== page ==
“It isn’t a surprise that I wouldn’t want to go!” he whined. “Remember? I’ve been pretty vocal about not liking awards ceremonies. Nobody will think anything.”
“You worked on at least a dozen of the films that have nominations! It’s ridiculous not to go!” Jane pleaded.
“It’s ridiculous if I do.”
“You’ll look ungracious toward the people you’ve worked with,” Jane jabbed with a low voice, switching to a guilt trip tactic.
“Yes, well, you’re a model of thinking of others, aren’t you then?” he laughed.
Jane pinched her lips and folded her arms. “That doesn’t mean it’s not important for you to come.”
“You didn’t care when I missed last year,” he snarled.
“Yes, well, last year,” she snapped.
“Last year what?” Edmund prompted.
“Last year,” Jane sighed, “I thought you were sleeping with my stunt double.”
Ed wouldn’t drop it. “Until what?”
Jane didn’t answer.
“Until what, Jane?”
“Until I realized out my stunt double was just Larry.”
“Until you realized your stunt double was just Larry, whom we’ve been friends with for ten years.” He punctuated the air with the remote control as he spoke. “If you’re going to accuse me of adultery, at least pick a gender I’m interested in, and at least make sure the person I’m cheating with isn’t a good friend who would never do that to you.”
Jane bit her tongue. She wanted to shout at him that it was all a mistake, it happened a year ago, and for him to bring it up once a week so he could win a fight more easily made her want to smash his entire collection of Rolling Stones LPs. But she needed him tonight.
“You’re right, and I’m sorry,” she said in a clipped tone. “I’ve said I’m sorry. Now will you please put on your tux and come with me?”
“Nope.” He settled into his armchair.
“Ed, I can’t go without you,” she gasped with sudden nervousness.
“Why should you care what they think? I don’t.”
“Yes, well, I’m not you, am I?” She snapped. “Your whole thing is that you’re artsy and witty and have no patience for formal events. I have to be perfect, or they’ll eat me alive.”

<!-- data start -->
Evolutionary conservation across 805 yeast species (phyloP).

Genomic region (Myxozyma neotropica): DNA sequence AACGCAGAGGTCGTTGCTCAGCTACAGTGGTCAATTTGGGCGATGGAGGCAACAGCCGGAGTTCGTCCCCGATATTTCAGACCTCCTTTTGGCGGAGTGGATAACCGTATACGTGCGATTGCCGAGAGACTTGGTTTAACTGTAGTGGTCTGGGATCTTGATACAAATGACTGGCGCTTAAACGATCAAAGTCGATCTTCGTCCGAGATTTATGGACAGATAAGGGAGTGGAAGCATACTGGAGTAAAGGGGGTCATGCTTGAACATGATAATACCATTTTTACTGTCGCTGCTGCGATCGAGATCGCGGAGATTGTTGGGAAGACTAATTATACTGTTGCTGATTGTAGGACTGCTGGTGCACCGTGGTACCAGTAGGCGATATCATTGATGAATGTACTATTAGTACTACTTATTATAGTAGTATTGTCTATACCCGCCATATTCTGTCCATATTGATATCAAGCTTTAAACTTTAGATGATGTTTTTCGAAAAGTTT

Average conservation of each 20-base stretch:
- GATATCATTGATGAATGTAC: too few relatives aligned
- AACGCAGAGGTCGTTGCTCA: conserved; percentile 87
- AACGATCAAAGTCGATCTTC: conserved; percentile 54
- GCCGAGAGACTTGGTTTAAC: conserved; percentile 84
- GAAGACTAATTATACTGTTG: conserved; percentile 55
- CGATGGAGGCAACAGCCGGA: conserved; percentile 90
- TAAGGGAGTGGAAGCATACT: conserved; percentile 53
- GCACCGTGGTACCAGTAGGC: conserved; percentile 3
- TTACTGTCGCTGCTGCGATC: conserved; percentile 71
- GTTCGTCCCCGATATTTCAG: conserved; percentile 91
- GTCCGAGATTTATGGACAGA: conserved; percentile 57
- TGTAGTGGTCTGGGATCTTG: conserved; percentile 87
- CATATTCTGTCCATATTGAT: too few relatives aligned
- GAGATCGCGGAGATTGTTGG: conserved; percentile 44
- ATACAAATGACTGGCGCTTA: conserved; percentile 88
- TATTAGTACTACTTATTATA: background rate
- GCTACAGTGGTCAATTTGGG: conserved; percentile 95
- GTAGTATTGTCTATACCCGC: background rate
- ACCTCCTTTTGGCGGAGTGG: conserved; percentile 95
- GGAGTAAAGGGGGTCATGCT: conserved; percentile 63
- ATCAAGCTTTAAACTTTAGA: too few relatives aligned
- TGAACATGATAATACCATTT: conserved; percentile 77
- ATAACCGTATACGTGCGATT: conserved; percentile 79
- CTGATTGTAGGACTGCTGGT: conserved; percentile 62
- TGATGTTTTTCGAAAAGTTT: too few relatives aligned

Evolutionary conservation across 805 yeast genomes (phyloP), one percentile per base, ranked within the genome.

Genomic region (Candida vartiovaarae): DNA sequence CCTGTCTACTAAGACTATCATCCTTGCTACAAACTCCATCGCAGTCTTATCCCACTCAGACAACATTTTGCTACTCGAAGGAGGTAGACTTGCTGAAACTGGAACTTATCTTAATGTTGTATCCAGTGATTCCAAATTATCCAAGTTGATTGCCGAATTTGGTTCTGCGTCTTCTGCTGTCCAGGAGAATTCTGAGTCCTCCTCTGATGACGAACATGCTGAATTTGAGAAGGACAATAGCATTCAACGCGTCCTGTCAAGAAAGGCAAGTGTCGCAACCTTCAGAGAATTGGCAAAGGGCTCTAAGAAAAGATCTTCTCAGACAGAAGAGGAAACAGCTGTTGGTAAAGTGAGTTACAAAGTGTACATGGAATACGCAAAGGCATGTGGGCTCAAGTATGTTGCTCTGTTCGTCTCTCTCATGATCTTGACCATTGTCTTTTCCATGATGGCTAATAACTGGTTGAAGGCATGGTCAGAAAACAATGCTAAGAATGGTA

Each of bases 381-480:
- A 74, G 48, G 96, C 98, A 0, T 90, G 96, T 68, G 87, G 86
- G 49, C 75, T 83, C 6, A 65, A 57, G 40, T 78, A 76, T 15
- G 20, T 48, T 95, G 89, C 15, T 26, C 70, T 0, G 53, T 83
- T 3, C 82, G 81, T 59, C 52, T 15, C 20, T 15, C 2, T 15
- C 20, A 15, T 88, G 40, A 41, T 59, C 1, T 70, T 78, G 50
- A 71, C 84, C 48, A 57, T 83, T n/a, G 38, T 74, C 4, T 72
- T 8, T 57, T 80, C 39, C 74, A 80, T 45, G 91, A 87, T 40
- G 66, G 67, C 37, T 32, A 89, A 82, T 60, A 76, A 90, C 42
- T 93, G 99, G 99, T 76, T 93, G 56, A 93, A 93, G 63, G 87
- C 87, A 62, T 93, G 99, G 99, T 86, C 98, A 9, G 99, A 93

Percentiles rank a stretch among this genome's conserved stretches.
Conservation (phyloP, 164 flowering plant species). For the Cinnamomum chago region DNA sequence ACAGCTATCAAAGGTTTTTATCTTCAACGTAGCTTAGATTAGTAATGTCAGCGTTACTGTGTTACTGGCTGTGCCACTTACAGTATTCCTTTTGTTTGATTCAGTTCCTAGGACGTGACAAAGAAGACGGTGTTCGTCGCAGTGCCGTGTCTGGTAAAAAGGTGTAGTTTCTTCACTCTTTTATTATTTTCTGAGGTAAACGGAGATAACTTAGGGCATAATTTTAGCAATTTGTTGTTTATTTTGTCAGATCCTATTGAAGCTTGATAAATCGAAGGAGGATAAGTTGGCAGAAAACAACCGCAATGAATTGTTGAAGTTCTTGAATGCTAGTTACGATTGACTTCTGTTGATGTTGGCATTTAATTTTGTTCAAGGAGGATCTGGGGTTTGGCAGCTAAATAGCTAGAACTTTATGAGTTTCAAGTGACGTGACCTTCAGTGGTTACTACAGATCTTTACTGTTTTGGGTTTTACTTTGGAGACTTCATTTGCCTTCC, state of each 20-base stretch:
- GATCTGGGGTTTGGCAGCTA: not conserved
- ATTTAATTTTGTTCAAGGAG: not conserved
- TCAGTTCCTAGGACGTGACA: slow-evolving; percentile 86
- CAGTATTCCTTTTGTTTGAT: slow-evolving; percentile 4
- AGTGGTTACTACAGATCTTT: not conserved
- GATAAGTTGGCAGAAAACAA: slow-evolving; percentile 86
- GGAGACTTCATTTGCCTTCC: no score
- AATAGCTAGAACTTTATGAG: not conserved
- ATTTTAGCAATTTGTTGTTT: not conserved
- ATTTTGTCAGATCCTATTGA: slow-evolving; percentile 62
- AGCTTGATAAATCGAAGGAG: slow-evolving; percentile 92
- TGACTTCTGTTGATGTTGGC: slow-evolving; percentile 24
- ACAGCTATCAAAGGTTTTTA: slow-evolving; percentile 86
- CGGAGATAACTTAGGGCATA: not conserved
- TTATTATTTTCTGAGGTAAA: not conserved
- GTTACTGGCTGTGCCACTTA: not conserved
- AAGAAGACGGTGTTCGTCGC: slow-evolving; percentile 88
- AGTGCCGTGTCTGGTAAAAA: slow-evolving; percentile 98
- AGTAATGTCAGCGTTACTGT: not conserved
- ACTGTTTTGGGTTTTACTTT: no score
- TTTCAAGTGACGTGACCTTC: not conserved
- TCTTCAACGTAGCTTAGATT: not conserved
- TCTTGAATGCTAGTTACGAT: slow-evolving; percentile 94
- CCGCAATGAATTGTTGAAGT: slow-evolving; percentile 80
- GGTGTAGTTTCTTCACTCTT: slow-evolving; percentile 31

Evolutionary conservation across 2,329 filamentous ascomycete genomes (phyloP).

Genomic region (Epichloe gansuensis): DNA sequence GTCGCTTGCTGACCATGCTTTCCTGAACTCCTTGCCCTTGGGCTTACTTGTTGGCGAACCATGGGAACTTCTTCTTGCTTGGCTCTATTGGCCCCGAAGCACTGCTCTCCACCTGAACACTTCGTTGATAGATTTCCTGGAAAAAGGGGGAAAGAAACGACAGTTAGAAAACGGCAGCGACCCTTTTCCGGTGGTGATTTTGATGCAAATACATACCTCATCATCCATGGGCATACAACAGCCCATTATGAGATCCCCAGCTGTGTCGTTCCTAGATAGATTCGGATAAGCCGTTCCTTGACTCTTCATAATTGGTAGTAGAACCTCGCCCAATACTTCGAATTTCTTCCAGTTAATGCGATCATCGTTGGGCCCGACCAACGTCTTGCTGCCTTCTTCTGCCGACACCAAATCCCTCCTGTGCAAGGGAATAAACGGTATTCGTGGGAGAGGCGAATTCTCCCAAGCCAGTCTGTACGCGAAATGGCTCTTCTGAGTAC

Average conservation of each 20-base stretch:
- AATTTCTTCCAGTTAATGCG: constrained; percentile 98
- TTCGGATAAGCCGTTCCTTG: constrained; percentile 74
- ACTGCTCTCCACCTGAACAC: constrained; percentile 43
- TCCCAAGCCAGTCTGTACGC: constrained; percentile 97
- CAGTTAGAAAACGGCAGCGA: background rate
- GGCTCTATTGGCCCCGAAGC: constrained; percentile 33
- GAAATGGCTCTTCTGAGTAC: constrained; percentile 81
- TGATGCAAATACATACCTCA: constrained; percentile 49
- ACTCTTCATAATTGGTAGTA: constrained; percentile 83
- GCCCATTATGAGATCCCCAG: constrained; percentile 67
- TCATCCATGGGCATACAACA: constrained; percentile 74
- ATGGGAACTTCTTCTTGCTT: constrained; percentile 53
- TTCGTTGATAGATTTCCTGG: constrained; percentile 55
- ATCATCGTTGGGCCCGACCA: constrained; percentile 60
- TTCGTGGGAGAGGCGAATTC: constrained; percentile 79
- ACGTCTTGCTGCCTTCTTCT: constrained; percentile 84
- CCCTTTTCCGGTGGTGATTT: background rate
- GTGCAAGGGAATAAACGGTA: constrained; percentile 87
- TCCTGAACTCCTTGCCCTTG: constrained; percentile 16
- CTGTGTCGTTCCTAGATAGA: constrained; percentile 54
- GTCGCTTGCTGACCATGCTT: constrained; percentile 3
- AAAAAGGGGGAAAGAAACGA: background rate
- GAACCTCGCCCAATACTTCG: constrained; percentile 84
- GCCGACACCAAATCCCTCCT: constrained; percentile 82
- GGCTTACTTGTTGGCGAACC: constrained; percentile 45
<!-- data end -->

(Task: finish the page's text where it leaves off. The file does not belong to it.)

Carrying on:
“Wouldn’t that be terrible,” he crowed at her.
There was a brief, swallowing silence. “Ed,” she said, her voice frail and low. “Please.”
Edmund finally turned back and looked at her. He opened his mouth to say something snarky but was frozen by the sight of her. From head to toe she was polished and gleaming. Her head was high, but she looked tired. Lovely and exhausted and beaten and defiant. The golden threads in the skirt of her gown glistened. Her hair was soft and gleaming in the dark, flickering light from the television, and the curve of her neck made his eyes linger. Her eyes, shining with tears, pleaded with him. She was holding a bag containing his freshly cleaned and pressed tuxedo in her gloved hands, and around her neck were the pearls he had bought her for their first anniversary.
The cynic in him wanted to dismiss it all as theatrics; her beauty was a distraction and her desperation was just crocodile tears. But there were no tricks in her expression. She was desperate. His stubbornness crumbled, but was not swept away. He knew it would be cruel to make her beg, but he refused to give her the satisfaction of showing enthusiasm. He would do this once, and then no more. They had to stop lying sometime.
He stared at the floor for a moment, and then stepped over to Jane. Without a word, he took the dry cleaning bag from her and went to change his clothes.
© 2009 Stella Quinn
|Star and Scribe — a novel by Stella Quinn|